But many archival materials were still missing. And the Trust's legal efforts to retrieve
additional materials from Ms. Karrer would stretch across over four decades.
In terms of Reich's final wishes to establish a Museum: living in Rangeley was a
gentleman by the name of Tom Ross who for years had been the caretaker at Orgonon
while Reich was alive. In fact, for a time he and his wife Bea and their daughter Kathy
actually lived in one of the cottages at Orgonon (which is now our rental cottage called
Bunchberry). The entire Ross family became close friends with Mary Higgins. And with
their assistance, their generosity of time and hard physical work, Mary was able to open
Orgonon to the public in 1960 as The Wilhelm Reich Museum.
Today, Orgonon comprises 175-acres of fields and forests and trails which are open daily
to the public. The Orgone Energy Observatory--which had been abandoned, boarded up and
vandalized--is now listed on the National Register of Historic Places and is open for
tours in the summer and early fall, and by special tours.
The Student Laboratory--which had also been abandoned and vandalized--is now the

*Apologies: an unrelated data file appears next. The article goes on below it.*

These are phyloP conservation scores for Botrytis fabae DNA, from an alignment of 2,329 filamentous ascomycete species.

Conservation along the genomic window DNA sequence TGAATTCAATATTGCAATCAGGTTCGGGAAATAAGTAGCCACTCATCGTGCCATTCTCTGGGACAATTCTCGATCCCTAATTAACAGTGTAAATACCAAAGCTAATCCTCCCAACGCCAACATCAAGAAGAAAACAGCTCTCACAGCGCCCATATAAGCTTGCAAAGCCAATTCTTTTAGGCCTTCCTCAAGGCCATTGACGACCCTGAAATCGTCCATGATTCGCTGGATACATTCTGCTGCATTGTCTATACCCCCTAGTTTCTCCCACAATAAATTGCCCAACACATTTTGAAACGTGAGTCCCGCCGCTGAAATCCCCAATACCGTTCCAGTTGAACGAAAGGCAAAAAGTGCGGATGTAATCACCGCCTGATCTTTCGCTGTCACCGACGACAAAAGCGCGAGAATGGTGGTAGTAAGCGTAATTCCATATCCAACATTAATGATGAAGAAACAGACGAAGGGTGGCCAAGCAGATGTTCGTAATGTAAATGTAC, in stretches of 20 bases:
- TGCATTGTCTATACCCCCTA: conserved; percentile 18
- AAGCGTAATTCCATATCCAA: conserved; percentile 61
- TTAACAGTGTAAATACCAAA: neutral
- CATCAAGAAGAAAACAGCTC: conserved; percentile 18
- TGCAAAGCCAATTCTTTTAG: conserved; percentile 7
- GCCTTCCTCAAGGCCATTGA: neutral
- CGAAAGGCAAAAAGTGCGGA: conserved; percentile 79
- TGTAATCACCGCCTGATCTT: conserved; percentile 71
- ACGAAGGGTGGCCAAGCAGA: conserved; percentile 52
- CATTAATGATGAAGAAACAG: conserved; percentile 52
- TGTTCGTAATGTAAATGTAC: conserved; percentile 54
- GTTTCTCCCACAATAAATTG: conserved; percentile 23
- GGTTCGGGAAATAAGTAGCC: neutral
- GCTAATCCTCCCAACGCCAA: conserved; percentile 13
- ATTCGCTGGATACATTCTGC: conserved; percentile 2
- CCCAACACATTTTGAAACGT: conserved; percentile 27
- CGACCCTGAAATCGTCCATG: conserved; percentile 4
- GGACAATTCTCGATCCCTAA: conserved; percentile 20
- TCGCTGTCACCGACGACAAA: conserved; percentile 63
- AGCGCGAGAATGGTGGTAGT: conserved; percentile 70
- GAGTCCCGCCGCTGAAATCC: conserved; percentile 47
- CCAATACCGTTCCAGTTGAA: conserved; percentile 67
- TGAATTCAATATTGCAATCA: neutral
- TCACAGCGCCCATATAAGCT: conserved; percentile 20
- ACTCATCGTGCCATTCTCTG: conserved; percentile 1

Conference Building and the location of the Museum and Trust offices.
Jumping back now to 1959, the first year of Mary Higgins' tenure as Trustee: a third
area of responsibility began to emerge for the Trust, in addition to creating a Museum
and safeguarding the archives. That third responsibility was re-publishing Reich's books,
although publishing was not a specific stipulation in Reich's Last Will & Testament.
This is the way it happened:
A young scholar named Leo Raditsa--who was interested in Reich's work--approached
Roger Straus of Farrar, Straus & Giroux which, at the time, was a flourishing 13-year
old New York publishing house. In 1959, there was still considerable interest in Reich's
work. But it was difficult or impossible for people to find copies of Reich's books--
except maybe in second-hand bookstores--because a 1954 Court Injunction had banned
Reich from distributing them and because tons of Reich's books, from his Orgone Institute Press in New York, had been burned in 1956.
Raditsa explained to Straus that perhaps there was an audience for these books. And he
wondered if Straus might explore the possibility of bringing them back into print.
The result of this was a wonderful and productive 45-year professional relationship
between Roger Straus and Mary Higgins, as well as a genuine personal friendship,
during which time all of Reich's hardcover books were re-published and several new
titles were brought out. Starting in 1960 with the publication of Selected Writings -
An Introduction to Orgonomy.
The concept of this book was actually Roger Straus's who felt that an anthology of